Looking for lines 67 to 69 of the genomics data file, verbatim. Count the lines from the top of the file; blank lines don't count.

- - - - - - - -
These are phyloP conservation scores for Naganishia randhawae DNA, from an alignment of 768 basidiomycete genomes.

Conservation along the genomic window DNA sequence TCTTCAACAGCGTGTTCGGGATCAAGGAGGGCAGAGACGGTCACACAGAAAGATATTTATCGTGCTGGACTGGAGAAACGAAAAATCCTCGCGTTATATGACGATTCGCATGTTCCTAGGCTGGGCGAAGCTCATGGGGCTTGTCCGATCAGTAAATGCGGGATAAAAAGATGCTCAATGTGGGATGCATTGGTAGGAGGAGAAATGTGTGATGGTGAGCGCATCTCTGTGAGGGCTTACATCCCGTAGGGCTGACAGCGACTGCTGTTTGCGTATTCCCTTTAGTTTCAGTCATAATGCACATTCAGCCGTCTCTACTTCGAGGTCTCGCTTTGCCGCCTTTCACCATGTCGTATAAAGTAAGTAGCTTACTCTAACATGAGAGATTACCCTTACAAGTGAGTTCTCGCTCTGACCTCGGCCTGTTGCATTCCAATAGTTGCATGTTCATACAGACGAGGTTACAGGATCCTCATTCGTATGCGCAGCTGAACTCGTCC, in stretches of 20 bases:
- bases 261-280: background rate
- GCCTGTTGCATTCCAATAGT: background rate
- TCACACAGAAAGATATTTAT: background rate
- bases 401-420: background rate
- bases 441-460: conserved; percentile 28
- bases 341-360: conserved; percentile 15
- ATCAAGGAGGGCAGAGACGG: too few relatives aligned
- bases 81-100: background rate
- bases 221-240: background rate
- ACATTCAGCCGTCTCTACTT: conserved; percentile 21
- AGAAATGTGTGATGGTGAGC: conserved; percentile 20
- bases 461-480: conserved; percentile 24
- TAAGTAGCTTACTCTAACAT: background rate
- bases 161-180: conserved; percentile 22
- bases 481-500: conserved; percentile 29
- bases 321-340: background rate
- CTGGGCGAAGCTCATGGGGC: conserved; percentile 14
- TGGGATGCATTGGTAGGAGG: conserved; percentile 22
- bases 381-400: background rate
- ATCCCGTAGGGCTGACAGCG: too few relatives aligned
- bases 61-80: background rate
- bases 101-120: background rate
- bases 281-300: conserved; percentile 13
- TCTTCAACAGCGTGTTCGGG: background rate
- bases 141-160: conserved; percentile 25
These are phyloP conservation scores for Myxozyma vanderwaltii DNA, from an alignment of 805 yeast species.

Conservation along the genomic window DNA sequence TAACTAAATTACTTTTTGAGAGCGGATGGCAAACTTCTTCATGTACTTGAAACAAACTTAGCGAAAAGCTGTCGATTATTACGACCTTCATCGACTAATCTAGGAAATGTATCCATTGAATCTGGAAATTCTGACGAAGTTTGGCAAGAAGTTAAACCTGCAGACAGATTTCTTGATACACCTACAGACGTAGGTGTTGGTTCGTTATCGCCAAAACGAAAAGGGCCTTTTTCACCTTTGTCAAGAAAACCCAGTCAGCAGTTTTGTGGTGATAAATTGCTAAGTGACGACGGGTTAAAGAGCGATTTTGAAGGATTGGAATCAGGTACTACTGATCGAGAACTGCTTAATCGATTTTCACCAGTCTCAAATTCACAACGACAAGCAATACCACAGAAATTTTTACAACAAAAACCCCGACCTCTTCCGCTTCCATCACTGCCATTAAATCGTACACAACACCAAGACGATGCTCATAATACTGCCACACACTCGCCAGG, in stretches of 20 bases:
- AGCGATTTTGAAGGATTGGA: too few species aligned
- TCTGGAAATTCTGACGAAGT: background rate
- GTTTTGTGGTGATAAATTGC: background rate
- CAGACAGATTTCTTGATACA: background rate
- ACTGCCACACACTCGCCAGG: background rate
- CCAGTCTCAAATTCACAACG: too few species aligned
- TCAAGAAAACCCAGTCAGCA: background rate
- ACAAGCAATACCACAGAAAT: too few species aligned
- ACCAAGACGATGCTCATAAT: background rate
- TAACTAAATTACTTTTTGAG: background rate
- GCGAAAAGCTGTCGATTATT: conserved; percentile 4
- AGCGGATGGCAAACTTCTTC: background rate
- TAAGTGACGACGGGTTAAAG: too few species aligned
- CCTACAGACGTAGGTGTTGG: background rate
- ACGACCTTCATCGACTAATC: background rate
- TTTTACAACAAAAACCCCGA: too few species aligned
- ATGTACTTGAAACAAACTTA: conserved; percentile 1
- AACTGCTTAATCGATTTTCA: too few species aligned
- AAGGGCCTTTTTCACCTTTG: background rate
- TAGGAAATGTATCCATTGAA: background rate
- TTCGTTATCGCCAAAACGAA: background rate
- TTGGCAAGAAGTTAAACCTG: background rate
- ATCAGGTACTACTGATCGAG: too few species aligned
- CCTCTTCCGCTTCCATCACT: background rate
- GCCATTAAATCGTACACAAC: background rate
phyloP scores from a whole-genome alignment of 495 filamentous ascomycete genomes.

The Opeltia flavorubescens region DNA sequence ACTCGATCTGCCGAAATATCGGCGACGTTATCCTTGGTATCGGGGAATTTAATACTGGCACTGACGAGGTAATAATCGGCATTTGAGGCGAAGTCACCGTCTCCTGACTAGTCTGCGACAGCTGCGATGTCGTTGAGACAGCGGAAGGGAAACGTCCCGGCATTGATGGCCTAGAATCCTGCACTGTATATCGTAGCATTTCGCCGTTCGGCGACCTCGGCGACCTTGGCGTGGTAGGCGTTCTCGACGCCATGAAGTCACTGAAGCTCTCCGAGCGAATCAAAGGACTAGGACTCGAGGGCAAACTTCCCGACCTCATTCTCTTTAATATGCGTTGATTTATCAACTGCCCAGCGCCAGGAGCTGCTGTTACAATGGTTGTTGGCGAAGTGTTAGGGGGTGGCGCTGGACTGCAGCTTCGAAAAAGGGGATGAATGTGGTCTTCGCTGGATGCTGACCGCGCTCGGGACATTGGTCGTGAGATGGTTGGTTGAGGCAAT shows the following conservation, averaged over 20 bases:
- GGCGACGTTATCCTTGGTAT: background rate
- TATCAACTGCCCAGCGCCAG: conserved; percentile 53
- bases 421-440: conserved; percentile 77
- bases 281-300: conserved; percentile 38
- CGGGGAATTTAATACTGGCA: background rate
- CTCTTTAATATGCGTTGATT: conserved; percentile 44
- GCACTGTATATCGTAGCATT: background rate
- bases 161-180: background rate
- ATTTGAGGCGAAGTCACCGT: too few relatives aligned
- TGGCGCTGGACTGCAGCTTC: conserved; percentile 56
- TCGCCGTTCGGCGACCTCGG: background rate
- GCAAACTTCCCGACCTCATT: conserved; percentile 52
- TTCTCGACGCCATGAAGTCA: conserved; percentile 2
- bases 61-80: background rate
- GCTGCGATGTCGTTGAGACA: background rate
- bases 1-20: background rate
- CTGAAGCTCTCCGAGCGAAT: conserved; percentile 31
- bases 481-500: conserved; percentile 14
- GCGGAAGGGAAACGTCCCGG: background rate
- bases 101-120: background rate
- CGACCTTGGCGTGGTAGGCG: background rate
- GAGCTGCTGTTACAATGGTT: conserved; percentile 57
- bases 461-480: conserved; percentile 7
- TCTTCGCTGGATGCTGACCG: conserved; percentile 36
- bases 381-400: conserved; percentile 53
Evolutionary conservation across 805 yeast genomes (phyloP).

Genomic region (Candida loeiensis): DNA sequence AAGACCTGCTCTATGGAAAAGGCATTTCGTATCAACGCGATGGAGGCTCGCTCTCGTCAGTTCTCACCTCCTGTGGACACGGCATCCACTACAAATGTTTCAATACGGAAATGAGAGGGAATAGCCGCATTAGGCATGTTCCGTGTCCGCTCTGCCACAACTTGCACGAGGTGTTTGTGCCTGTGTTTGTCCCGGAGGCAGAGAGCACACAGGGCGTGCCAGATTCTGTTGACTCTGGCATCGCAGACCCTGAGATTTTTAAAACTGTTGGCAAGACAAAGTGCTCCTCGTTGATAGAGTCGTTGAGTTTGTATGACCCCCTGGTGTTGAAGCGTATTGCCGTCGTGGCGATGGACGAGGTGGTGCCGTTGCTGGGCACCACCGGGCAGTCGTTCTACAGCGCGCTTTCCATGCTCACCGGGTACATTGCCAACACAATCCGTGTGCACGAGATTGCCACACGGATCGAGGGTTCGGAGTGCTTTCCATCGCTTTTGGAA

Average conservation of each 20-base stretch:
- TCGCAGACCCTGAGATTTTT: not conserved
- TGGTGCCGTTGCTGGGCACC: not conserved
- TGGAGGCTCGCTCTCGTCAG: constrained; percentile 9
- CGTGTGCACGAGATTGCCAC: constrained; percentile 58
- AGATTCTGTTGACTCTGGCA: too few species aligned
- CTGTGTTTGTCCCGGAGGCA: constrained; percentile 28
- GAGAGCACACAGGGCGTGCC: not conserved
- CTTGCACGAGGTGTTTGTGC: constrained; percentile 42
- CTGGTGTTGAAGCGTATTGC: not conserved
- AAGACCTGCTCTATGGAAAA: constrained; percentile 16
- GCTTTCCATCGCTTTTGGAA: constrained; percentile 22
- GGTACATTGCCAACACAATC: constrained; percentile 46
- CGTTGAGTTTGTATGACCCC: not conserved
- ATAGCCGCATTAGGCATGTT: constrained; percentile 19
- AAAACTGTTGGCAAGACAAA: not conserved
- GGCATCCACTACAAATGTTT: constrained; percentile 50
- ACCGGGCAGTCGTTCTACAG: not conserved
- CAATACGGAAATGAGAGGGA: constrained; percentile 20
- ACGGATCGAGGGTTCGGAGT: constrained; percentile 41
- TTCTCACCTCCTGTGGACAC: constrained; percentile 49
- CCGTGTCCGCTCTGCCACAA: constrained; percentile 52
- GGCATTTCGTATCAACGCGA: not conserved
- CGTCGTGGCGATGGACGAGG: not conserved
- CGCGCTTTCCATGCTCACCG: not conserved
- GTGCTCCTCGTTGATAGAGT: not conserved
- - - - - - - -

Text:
- TCGCCGTTCGGCGACCTCGG: background rate
- GCAAACTTCCCGACCTCATT: conserved; percentile 52
- TTCTCGACGCCATGAAGTCA: conserved; percentile 2